The EU's Erasmus programme is not just for those able to cross the Channel, says John Reilly.
There has been understandable concern at the rumour that the European Union education programme Erasmus has been given fatal hemlock and supplanted by Socrates - a child of Maastricht.
Happily, this is untrue. Socrates, an exchange and language programme for universities, schools and teachers, has embraced Erasmus, keeping the name and guaranteeing it will continue until 2000.
In 199596, 14,000 students from more than 200 UK higher education institutions will study for three to 12 months in one of the EU or European Economic Area member states. The students will be joining 150,000 of their European peers.
While most elements of Erasmus remain, the key difference is a shift in emphasis. The new programme stresses the European dimension for all students, not just those who can study their subject in another country.
Universities will be asked how they propose to develop a European strategy. Help is available for transnational curriculum development and they can apply for mobility grants to enable staff to teach in another member state. Courses in the less-widely taught and spoken languages are also on offer, as are open and distance-learning projects.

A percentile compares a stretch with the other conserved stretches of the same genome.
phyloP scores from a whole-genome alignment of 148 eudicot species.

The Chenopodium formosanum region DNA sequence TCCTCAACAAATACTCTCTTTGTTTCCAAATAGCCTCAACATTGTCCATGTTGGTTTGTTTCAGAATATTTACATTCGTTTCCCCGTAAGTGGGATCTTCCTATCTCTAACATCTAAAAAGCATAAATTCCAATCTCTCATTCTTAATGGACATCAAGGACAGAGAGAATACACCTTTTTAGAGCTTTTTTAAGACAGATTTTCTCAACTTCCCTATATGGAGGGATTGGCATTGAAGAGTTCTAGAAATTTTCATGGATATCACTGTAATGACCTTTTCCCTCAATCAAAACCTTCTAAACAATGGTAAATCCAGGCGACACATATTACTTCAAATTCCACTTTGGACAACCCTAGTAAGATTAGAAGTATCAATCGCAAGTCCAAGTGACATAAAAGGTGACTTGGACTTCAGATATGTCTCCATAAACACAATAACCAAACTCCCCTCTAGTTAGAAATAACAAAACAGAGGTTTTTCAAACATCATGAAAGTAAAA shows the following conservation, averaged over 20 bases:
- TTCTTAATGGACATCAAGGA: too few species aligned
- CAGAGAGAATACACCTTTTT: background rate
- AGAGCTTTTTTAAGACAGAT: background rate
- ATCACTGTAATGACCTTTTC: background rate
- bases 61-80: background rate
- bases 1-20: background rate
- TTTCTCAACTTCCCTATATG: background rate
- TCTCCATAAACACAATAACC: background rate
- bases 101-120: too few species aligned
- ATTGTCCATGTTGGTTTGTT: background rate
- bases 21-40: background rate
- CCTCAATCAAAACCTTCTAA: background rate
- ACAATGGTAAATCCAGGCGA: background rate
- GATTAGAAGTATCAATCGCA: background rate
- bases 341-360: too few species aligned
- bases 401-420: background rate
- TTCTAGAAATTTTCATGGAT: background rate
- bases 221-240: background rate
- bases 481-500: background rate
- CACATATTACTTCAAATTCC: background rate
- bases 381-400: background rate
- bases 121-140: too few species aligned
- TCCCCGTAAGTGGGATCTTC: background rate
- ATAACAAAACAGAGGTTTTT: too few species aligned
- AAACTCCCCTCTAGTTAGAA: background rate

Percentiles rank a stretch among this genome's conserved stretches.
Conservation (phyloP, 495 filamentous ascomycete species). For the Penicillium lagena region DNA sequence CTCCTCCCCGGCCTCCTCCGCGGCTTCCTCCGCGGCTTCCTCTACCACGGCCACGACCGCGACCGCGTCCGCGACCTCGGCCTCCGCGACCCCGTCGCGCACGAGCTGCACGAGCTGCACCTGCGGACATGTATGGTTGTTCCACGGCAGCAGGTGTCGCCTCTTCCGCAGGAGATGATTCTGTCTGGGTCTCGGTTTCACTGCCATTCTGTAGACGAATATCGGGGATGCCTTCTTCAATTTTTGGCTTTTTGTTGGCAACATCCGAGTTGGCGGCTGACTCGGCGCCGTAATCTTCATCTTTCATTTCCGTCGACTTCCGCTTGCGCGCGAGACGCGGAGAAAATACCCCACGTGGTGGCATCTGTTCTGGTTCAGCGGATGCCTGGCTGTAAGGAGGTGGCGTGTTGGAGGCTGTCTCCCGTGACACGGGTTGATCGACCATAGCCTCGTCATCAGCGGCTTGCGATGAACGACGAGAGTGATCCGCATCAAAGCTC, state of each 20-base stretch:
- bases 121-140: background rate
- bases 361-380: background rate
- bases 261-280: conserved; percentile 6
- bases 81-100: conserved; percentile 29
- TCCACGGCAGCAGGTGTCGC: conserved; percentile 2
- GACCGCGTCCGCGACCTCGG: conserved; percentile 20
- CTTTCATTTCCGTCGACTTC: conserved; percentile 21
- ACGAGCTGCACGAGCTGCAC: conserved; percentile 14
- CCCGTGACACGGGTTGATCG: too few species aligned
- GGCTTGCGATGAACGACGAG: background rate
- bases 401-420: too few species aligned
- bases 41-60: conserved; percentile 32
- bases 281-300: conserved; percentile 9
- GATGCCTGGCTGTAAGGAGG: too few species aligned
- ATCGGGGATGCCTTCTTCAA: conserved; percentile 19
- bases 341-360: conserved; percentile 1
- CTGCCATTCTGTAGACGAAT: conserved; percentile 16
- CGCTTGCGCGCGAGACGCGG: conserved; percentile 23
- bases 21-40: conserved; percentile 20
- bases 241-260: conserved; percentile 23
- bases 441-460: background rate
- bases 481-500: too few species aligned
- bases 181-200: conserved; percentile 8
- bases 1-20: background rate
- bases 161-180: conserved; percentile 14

HE institutions are being encouraged to extend the use of the European credit transfer system, which has been tested in a five-year pilot project. ECTS will help to ensure that students' achievements are widely understood and recognised.
The desire to extend ECTS stems from the awareness that student mobility within Erasmus will continue to grow. The predicted growth between the current year and next year is about 10 per cent. However, young people still need more encouragement from home, school and college, to consider adding the European dimension to their studies. While the numbers are large, they represent a small percentage of students.
Moreover, apart from business studies and language, most subjects are under-represented. Only 5 per cent of Erasmus students are involved in science programmes. Information technology, too, has a relatively small number.
The countries that UK Erasmus students tend to choose is another concern. Sixty per cent study in France and Germany. However, the 16 other member states also offer excellent academic and vocational courses.
The opportunities seem so exciting and varied that it is a puzzle to explain why more UK students are not taking advantage of Erasmus. Fortunately, the approval of Socrates ensures that the opportunity will be developed.
John Reilly is the director of UK Erasmus, Kent University